Back to the scanner: Expected and unexpected imaging findings following spinal puncture and access

Research output: Contribution to journalArticle

4 Citations (Scopus)

Abstract

Spinal canal procedures to withdraw fluid or introduce drugs are common minimally invasive techniques after which patients may experience new symptoms causing presentation to the emergency department. CT or MR imaging as part of the diagnostic workup may reveal expected or unexpected findings which may explain these symptoms. Small foci of gas within the spinal canal or intracranial compartment are common but are usually self-limited. Postlumbar puncture headache, presumed to be due to intracranial hypotension, may manifest on brain MR as dural thickening and low-lying cerebellar tonsils. Treatment with a blood patch is sometimes required for persistent symptoms. Spinal subarachnoid hemorrhage may be a devastating complication of dural puncture and may result in pain and paraplegia. In this review, technical details of these procedures are described and examples of common and uncommon postprocedure appearances on imaging are presented.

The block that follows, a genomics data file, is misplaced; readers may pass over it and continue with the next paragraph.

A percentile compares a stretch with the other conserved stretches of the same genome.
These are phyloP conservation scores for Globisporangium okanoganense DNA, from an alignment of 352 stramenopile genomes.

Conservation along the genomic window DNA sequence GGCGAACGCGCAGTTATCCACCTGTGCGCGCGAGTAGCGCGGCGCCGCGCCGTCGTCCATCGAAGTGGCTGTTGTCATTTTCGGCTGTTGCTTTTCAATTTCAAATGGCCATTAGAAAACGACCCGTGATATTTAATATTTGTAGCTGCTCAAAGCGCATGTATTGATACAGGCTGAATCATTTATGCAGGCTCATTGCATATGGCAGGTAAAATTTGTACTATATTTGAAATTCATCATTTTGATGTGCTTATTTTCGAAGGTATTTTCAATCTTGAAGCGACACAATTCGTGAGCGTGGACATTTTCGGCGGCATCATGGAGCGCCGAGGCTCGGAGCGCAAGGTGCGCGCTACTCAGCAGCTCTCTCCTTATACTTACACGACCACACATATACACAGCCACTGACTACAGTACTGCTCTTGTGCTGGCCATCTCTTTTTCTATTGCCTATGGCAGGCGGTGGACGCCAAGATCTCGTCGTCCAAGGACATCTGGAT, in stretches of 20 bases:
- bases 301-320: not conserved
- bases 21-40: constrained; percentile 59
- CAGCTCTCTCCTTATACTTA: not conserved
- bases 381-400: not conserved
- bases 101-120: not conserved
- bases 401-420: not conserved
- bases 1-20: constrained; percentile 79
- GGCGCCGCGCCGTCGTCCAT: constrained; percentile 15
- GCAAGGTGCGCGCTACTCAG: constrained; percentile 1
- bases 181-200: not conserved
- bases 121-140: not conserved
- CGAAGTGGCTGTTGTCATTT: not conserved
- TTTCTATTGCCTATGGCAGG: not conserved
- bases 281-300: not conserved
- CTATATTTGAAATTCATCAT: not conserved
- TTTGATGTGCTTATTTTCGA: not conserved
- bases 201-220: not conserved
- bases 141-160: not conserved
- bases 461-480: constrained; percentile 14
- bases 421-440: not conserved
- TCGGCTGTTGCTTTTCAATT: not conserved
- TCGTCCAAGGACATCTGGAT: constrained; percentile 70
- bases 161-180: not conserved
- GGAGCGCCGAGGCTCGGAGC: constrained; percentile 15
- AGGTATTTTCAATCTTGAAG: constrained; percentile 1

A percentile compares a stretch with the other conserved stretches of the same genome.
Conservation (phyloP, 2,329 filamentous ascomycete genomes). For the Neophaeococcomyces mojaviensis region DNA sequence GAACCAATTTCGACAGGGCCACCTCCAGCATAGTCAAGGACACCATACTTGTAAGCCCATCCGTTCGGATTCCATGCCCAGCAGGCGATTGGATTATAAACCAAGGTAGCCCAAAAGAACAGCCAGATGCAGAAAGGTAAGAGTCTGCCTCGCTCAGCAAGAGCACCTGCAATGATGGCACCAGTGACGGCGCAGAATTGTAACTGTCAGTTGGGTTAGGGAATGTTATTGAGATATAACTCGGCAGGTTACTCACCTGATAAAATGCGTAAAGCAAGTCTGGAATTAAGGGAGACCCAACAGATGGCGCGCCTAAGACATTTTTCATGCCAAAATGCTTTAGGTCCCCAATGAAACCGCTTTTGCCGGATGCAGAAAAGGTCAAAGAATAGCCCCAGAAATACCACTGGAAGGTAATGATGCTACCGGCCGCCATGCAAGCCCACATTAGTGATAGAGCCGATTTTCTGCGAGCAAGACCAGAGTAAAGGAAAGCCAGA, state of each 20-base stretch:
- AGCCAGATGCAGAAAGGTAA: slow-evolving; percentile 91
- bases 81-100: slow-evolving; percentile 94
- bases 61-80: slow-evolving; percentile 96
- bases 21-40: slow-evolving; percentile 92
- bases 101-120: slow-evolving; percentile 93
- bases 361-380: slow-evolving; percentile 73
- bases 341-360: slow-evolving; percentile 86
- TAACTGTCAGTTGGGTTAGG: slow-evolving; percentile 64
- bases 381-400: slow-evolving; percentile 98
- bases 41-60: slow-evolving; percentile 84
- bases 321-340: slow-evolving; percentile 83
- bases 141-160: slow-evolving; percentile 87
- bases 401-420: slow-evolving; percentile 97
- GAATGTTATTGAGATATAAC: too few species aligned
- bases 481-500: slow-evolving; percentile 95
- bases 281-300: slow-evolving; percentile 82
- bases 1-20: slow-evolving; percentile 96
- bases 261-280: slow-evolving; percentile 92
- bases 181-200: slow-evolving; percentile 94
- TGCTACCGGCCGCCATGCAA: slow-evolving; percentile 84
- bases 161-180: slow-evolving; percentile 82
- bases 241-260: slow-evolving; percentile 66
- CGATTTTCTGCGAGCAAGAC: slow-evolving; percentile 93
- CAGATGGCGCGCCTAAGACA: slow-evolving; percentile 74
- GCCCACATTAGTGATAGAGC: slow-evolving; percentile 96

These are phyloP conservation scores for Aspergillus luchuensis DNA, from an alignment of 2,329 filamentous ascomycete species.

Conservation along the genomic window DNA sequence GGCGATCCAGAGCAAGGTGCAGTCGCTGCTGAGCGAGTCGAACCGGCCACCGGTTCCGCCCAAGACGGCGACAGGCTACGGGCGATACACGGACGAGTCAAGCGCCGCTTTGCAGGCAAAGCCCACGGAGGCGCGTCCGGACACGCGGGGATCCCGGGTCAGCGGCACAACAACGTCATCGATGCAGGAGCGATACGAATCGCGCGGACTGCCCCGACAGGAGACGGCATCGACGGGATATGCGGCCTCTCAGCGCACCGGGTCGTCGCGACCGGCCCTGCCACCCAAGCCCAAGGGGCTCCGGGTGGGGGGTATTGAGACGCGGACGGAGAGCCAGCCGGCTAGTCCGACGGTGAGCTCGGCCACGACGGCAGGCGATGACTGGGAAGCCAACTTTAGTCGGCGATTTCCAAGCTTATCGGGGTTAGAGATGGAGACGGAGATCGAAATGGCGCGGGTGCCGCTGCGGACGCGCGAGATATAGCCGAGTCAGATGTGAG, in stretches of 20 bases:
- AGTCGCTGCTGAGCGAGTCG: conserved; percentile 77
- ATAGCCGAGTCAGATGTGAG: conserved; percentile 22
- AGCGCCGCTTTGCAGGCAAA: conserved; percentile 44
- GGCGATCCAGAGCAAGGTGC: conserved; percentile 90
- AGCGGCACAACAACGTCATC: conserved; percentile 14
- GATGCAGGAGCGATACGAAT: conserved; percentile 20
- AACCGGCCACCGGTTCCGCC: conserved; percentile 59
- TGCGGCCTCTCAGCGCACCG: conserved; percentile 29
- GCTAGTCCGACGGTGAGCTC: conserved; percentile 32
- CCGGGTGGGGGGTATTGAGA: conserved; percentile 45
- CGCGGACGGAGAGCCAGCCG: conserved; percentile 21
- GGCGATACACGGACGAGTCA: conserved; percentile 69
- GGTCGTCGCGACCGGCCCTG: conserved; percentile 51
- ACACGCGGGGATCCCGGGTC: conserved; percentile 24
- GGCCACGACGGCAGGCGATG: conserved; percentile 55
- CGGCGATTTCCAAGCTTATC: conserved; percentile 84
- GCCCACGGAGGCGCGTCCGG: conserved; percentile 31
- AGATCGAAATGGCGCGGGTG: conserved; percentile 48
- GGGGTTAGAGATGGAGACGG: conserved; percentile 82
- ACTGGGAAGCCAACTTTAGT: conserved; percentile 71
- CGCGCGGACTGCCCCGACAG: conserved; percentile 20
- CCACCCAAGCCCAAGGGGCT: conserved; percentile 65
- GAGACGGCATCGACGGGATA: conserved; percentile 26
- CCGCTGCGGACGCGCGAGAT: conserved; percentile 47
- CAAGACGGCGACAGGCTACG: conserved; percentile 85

Original languageEnglish (US)
Pages (from-to)291-297
Number of pages7
JournalEmergency Radiology
Volume20
Issue number4
DOIs
StatePublished - Aug 2013

Fingerprint

Spinal Canal
Spinal Puncture
Punctures
Intracranial Hypotension
Paraplegia
Palatine Tonsil
Subarachnoid Hemorrhage
Headache
Hospital Emergency Service
Gases
Pain
Brain
Pharmaceutical Preparations
Therapeutics

Keywords

  • Complications
  • Epidural
  • Imaging
  • Lumbar puncture
  • Postlumbar puncture headache

ASJC Scopus subject areas

  • Radiology Nuclear Medicine and imaging
  • Emergency Medicine

Cite this

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